Feeling bloated? Are you curious about what in your diet is causing you not to fit in your favorite pants? Individuals vary, but there are some things that every person can benefit from (and reduce bloating!). Here are a few tips on how to avoid this as well as how to alleviate your discomfort!
Number 1. Exercise!
It’s everywhere. When you’re watching TV, there are commercials trying to persuade you to buy their muscle-building, lean-making products and machines, but you don’t need to have those things in order to exercise. Some of us are too busy to exercise, but it only takes twenty minutes to walk a mile if you’re going three miles-per-hour! Exercise is overall beneficial for your health, and should be done regularly. Exercise helps get rid of the excess water in your body that causes bloating. Develop an exercise regimen!
Number 2. Drink fluids and stay hydrated
Whether it be water or cranberry juice – keep your body hydrated! However, keep in mind that an excessive amount of water in your body is unnecessary and may be a reason why you’re feeling bloated. The recommended amount a day is eight 8-ounce glasses of water a day – the eight by eight rule. Stick to it and you’ll be in the clear!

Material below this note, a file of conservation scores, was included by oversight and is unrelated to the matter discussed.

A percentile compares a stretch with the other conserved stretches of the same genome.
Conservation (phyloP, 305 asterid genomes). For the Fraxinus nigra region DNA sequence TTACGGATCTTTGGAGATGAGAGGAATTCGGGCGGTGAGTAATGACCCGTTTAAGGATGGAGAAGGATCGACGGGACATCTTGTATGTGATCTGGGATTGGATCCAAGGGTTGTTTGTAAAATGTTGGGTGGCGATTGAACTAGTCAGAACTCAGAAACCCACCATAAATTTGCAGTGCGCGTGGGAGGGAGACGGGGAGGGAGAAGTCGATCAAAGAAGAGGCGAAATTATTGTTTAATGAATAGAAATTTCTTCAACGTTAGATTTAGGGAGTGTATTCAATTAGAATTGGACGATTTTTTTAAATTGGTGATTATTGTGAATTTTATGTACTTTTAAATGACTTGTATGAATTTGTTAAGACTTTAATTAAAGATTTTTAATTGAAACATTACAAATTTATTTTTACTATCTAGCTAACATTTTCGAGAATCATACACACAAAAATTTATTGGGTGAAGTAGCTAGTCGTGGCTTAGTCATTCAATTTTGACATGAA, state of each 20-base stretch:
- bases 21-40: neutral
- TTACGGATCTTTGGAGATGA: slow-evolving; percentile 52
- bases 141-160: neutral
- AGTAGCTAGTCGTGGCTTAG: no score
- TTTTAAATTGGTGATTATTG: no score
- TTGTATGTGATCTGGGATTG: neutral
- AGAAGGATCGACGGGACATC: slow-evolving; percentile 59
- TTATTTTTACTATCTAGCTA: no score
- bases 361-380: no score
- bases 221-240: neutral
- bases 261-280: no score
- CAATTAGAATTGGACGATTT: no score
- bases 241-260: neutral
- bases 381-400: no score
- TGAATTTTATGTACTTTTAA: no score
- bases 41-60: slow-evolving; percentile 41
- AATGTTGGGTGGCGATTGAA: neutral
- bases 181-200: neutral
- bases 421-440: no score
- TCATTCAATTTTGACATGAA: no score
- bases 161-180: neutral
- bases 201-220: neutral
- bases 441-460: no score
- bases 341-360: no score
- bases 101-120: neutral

Keep in mind that if you’re sticking to rule number one, you want to increase your hydration accordingly!
Number 3. Eat Smart
Reduce the intake of foods that are known to have negative effects on your waistline because of bloating. Cauliflower, broccoli and beans are great for your body, but they do cause bloating, so reduce your intake of them. Instead, try asparagus and some fruits if you’re not fructose-intolerant (bananas and apples are good snacks if you want to reduce bloating, but should be avoided if you’re fructose-intolerant).